A think tank report on the potential to increase passenger boat services on the River Thames has called for a new pier to be built on the South Bank between the current Festival and Bankside piers.
The report, entitled At a Rate of Knots and published by the centre-right Policy Exchange think tank, argues that a small investment in piers by Transport for London could unlock the potential of the river.
"The river could be carrying up to 12 million people a year, for an investment of only £15- £30 million, far cheaper than any other transport project per person," argues Robert McIlveen, editor of the report and Policy Exchange research fellow. "Creating a new Thames line on the Tube map, with a frequent service from Putney to the Thames Gateway, would relieve some of the worst pinch-points on the tube network.â€
The report notes that "developers and occupiers of South Bank would like to see a second South Bank pier between Festival and Bankside". A location near Oxo Tower Wharf seems most likely.
In its outline of what should happen in the next decade, the report says: "By 2020 it is to be hoped that London's central piers would be operating efficiently, with any capacity shortfalls addressed and new piers in place at Somerset House and South Bank."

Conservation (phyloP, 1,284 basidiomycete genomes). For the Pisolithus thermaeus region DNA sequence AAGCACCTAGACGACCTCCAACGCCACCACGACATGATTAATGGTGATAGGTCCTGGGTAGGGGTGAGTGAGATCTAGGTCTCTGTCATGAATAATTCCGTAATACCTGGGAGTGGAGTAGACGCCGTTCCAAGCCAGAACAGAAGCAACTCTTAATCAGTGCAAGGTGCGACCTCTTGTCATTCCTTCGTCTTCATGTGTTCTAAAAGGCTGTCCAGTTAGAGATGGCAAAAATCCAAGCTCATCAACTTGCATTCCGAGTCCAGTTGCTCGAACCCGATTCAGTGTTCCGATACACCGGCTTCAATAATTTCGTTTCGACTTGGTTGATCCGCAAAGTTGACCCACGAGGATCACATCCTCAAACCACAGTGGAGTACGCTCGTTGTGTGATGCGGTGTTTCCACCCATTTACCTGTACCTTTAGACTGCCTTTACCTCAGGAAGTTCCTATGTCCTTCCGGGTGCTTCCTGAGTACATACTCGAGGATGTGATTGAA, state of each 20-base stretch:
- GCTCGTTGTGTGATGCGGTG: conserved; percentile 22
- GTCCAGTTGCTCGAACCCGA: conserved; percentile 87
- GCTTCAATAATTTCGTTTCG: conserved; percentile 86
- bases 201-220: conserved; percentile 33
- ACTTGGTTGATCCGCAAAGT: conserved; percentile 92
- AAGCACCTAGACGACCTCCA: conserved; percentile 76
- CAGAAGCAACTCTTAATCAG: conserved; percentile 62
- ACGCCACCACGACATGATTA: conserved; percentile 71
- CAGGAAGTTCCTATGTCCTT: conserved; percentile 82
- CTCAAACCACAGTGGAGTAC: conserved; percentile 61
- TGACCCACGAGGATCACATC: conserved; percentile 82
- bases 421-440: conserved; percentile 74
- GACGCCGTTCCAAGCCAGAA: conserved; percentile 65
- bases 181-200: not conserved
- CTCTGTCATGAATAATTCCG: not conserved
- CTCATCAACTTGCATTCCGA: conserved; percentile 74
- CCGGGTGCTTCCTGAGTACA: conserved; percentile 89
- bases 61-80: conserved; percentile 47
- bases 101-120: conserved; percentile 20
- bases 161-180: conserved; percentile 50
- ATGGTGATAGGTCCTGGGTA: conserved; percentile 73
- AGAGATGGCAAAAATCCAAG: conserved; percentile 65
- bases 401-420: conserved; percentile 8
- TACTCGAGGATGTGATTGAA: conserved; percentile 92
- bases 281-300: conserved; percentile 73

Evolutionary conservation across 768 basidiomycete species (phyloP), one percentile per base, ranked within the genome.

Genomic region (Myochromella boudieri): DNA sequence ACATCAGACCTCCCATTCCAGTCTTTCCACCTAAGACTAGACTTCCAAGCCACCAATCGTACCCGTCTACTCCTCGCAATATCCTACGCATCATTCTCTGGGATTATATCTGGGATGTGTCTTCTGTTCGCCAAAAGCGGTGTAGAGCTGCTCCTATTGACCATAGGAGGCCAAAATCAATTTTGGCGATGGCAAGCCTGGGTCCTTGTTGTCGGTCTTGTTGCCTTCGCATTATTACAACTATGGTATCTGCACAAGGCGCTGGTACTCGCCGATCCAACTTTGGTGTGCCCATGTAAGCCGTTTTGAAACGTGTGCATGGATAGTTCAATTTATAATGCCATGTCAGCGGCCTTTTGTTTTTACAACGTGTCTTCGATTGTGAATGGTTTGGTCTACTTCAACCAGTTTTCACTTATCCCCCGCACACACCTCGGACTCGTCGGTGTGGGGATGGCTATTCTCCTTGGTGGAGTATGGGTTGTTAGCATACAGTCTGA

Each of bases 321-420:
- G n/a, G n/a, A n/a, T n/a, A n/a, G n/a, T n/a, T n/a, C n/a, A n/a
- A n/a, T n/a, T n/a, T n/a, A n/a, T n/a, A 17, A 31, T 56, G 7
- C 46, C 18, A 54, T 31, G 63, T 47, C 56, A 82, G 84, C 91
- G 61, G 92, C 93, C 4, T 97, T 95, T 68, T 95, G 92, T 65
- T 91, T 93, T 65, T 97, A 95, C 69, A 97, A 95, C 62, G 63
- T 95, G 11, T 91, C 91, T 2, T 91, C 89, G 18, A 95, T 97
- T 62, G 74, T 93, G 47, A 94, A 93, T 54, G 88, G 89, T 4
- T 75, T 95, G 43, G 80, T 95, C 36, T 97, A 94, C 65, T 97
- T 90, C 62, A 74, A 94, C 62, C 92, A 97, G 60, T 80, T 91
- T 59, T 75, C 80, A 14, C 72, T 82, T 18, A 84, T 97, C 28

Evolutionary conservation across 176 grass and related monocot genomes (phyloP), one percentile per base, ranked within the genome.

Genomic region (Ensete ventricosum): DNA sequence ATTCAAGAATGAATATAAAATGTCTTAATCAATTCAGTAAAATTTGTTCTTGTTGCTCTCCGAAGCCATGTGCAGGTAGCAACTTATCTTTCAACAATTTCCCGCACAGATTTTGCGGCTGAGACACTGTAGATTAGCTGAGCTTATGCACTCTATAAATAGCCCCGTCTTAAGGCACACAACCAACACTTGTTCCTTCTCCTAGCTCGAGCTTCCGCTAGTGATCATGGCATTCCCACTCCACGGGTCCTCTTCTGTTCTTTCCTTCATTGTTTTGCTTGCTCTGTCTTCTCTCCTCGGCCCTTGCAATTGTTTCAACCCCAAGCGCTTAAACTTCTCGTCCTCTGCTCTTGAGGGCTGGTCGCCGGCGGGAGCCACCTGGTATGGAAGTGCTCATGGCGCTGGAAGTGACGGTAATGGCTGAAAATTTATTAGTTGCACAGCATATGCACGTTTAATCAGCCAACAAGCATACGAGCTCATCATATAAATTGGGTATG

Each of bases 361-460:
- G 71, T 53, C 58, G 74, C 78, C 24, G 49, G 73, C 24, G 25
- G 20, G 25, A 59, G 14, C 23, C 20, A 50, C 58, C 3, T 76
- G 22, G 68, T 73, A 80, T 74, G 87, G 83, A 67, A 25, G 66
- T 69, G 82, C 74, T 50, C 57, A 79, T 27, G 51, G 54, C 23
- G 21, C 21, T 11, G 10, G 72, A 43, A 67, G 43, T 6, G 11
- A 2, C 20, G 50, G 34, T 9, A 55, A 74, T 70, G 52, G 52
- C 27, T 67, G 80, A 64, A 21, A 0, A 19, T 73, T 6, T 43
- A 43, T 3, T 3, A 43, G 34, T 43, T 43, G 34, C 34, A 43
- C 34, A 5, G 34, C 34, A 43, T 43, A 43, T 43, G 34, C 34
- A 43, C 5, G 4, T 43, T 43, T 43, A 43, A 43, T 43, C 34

The report also calls for London Bridge City Pier to be brought into TfL ownership and rebuilt: "The design and layout of the pier – it looks a bit like a floating Chinese restaurant – is not at all suited to meeting this potential, and the berthing space and passenger facilities are in urgent need of improvement."
Waterloo Millennium Pier at the base of the London Eye will need to be expanded by 2012 to keep up with demand, say the report's authors.
Meanwhile the report argues that there is "enormous potential" to increase the use of Bankside Pier due to its proximity to Tate Modern and Shakespeare's Globe – though strangely the pier is omitted from the report's proposed diagram of river services in 2012. Commuter rush-hour boat services to Bankside were axed two years ago due to "low demand".
Since last November passengers have been able to use Oyster pay as you go on the Thames Clippers services on the river, but as river travel doesn't count towards the daily price cap it is still an expensive way to travel.
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